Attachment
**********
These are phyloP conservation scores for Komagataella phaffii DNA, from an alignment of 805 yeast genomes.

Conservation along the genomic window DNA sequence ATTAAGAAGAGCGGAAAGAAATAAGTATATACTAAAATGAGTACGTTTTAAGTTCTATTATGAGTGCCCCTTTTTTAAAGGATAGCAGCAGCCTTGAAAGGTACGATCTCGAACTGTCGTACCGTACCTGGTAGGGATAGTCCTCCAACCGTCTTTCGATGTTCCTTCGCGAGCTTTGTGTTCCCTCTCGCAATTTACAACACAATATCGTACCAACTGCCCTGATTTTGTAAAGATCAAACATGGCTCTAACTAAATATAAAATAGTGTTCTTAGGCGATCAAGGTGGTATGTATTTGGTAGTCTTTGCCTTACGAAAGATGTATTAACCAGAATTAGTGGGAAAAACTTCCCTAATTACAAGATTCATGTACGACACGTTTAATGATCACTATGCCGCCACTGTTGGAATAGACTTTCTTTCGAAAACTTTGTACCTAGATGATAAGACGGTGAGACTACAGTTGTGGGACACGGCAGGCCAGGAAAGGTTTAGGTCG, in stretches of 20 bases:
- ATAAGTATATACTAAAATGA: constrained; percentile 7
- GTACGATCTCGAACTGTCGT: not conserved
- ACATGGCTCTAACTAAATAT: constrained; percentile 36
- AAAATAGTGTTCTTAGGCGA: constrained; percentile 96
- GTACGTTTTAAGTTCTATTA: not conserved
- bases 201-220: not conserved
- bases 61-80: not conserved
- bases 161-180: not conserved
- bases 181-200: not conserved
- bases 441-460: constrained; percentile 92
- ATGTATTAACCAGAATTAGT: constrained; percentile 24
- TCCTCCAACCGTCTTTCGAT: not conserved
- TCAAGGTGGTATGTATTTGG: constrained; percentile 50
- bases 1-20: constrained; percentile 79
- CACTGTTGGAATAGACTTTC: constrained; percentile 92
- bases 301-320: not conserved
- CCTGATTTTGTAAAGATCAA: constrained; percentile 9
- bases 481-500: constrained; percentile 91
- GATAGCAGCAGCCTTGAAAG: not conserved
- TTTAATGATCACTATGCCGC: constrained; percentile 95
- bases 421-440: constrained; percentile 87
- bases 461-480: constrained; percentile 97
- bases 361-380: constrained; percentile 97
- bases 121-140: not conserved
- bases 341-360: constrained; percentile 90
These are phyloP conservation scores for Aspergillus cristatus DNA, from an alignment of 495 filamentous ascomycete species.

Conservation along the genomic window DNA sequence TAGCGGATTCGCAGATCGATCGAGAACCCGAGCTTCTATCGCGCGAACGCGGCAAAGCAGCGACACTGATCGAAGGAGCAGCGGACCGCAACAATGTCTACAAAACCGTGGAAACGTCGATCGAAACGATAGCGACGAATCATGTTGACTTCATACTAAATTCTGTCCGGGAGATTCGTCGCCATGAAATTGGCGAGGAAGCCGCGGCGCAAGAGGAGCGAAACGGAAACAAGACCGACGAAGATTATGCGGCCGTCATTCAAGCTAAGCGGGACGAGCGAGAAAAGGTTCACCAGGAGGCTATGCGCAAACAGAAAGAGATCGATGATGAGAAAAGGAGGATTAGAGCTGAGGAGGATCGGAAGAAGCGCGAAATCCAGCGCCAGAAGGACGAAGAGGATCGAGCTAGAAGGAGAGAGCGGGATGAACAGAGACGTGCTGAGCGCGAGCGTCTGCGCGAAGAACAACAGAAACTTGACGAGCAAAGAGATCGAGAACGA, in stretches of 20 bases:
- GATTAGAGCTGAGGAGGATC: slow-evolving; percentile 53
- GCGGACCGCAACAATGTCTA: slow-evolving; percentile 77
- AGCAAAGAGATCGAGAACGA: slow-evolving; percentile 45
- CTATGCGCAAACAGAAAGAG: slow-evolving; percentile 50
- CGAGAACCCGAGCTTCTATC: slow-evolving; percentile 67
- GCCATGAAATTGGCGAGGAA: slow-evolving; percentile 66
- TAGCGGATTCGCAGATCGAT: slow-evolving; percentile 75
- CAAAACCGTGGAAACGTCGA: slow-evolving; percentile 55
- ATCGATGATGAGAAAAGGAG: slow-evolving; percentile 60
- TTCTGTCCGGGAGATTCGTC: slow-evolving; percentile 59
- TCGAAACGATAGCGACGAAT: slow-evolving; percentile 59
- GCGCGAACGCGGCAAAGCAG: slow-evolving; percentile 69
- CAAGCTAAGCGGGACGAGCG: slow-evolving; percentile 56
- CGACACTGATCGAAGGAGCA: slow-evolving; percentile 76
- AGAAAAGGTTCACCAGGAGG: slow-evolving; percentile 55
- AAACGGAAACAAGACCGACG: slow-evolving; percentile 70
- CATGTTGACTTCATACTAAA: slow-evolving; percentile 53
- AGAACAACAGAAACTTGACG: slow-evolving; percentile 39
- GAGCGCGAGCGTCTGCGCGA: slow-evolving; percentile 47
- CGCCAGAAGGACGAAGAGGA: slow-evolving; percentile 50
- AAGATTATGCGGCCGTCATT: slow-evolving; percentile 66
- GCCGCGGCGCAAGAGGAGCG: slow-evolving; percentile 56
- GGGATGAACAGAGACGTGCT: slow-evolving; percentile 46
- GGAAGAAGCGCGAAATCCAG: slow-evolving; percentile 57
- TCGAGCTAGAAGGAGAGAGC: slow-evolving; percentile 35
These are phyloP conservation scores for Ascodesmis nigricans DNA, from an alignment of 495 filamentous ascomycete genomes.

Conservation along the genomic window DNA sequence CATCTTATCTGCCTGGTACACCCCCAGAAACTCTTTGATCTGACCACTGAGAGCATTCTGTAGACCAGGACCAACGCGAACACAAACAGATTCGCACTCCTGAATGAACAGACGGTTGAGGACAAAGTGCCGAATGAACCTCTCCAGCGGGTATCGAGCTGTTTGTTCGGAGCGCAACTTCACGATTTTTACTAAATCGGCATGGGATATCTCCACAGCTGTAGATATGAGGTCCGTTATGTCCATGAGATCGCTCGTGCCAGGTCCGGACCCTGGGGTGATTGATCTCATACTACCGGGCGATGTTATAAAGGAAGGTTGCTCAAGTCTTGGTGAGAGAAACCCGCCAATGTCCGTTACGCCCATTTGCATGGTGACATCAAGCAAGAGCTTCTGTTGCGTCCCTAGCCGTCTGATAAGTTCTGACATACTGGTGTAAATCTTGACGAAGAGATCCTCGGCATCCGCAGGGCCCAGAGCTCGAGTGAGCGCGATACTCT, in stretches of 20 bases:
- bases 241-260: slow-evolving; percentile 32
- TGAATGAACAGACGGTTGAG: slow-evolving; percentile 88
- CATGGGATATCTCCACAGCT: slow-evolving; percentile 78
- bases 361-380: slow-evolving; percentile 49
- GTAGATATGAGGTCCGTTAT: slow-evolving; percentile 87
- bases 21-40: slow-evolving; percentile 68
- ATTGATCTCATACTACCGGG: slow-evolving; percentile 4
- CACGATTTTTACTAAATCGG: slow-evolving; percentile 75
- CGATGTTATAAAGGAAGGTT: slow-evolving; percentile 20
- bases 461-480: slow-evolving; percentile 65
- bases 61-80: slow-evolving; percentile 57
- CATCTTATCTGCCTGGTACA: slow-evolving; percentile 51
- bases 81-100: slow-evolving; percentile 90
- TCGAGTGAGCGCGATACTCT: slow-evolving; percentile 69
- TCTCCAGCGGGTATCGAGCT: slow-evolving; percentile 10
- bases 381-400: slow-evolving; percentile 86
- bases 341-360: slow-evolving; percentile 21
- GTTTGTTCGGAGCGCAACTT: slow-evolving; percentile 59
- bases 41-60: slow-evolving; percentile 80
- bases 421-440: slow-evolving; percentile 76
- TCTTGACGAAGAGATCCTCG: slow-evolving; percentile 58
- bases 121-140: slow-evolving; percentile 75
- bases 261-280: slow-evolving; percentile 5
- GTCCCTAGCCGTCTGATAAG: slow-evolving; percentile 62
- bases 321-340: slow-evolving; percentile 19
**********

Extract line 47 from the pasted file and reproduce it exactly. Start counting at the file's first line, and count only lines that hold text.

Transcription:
- AGAACAACAGAAACTTGACG: slow-evolving; percentile 39